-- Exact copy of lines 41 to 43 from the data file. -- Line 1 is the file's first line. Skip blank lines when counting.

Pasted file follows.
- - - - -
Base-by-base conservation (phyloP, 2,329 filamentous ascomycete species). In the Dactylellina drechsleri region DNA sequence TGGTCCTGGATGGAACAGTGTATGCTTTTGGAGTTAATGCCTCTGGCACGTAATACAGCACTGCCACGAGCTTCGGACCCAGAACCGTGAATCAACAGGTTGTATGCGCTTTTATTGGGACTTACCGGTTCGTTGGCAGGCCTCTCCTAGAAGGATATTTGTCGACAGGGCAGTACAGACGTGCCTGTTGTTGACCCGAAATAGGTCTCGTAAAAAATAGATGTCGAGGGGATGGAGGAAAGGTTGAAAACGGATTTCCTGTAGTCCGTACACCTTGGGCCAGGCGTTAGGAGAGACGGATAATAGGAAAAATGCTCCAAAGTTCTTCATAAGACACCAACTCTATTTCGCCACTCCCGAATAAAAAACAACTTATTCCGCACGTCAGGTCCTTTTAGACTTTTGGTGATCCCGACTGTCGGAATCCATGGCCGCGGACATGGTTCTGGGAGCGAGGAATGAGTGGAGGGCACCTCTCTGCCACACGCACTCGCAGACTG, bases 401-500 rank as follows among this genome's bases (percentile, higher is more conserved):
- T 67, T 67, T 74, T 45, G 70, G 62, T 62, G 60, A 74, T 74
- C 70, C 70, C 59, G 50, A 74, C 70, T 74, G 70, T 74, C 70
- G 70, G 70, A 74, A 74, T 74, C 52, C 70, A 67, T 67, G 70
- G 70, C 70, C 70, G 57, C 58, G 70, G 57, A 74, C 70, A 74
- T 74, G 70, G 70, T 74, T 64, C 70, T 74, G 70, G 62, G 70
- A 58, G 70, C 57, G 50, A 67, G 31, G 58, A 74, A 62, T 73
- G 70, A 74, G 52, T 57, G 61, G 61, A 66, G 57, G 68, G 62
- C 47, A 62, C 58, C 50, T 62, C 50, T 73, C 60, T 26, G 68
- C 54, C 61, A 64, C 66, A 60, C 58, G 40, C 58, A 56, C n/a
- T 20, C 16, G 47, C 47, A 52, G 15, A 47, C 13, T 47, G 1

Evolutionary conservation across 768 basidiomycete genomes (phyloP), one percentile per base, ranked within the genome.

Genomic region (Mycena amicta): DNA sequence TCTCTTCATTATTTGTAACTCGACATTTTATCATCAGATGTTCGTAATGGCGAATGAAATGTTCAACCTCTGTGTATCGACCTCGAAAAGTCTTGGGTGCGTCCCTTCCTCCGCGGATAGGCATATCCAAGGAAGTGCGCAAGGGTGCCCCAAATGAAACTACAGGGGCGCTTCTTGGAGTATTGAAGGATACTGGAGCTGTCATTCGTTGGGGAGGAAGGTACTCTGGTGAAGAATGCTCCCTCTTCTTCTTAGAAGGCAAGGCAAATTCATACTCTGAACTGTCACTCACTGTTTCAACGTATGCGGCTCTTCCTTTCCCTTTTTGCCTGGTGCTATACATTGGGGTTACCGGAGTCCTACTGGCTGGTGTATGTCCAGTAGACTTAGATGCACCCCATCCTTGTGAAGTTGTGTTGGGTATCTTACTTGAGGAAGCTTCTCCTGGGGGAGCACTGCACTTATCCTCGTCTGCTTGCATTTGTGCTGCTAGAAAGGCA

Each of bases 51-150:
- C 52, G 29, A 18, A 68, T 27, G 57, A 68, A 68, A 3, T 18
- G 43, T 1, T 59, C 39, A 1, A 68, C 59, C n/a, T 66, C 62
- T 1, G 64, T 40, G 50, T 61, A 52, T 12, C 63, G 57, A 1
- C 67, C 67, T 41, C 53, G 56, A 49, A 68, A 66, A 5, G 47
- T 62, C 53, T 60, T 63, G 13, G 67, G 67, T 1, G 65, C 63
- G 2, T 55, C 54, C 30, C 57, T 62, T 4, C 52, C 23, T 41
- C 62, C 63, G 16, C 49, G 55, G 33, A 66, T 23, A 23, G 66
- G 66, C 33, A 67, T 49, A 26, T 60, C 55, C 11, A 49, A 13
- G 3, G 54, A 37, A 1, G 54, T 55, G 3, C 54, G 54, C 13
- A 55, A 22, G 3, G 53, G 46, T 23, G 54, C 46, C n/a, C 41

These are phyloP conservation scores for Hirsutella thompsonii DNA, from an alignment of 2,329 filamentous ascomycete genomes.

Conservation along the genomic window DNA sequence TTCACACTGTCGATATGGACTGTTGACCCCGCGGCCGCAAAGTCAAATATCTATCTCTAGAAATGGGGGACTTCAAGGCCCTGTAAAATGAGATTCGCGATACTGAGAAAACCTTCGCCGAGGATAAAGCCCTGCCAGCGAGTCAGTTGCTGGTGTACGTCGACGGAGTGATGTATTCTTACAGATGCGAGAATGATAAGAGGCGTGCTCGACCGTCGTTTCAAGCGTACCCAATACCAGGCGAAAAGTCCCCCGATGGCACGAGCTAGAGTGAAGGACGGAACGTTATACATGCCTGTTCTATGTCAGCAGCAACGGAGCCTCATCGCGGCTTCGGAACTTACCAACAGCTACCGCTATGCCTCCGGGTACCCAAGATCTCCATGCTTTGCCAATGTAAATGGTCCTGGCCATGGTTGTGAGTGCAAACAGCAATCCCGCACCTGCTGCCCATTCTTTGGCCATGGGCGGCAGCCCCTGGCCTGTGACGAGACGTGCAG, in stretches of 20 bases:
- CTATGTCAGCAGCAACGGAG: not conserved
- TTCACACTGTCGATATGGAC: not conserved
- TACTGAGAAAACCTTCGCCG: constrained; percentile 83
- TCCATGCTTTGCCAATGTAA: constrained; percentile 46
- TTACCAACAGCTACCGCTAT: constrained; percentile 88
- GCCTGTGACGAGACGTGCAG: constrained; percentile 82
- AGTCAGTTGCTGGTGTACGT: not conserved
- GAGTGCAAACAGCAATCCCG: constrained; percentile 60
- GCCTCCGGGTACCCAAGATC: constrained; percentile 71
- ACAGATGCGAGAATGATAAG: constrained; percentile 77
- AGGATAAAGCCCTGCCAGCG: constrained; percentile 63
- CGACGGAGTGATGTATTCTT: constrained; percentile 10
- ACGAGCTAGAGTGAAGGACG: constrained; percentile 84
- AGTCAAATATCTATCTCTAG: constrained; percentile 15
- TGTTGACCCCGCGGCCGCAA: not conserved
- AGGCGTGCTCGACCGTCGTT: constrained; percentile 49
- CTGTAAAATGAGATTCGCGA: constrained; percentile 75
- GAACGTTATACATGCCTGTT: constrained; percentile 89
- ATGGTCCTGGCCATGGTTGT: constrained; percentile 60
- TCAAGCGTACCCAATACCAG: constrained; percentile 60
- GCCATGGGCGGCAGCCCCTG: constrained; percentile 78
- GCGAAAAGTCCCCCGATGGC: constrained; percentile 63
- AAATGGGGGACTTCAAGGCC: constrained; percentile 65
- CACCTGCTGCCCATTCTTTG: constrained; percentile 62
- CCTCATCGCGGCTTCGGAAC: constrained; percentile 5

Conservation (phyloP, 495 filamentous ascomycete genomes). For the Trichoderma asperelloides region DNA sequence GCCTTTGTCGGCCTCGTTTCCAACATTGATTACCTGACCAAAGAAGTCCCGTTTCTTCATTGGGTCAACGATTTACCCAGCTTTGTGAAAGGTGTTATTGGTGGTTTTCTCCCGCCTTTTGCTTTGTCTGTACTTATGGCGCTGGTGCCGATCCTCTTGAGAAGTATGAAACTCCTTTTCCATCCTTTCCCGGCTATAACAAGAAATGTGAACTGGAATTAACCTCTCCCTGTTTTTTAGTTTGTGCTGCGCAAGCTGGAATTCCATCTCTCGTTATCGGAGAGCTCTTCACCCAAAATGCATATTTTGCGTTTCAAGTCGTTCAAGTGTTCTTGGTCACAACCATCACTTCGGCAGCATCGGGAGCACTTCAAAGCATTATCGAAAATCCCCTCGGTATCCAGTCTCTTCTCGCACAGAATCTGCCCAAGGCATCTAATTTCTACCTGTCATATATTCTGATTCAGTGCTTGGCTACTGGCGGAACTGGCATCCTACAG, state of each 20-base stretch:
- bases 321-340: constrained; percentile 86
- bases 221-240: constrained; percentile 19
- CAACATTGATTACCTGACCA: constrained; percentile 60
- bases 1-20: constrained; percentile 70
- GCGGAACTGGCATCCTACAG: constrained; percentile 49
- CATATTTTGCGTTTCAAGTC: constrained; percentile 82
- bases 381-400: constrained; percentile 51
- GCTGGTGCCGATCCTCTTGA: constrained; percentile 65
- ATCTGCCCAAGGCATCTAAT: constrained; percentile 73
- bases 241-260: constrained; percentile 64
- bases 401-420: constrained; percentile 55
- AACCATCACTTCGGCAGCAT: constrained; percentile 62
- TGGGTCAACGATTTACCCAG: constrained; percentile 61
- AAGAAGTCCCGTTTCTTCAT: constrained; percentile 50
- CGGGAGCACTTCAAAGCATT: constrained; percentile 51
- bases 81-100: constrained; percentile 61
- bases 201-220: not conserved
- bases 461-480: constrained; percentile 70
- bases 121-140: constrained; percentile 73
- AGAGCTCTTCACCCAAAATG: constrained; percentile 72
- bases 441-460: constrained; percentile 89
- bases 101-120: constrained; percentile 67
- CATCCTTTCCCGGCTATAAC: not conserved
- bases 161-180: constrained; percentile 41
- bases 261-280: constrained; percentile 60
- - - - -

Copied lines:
- TGTTGACCCCGCGGCCGCAA: not conserved
- AGGCGTGCTCGACCGTCGTT: constrained; percentile 49
- CTGTAAAATGAGATTCGCGA: constrained; percentile 75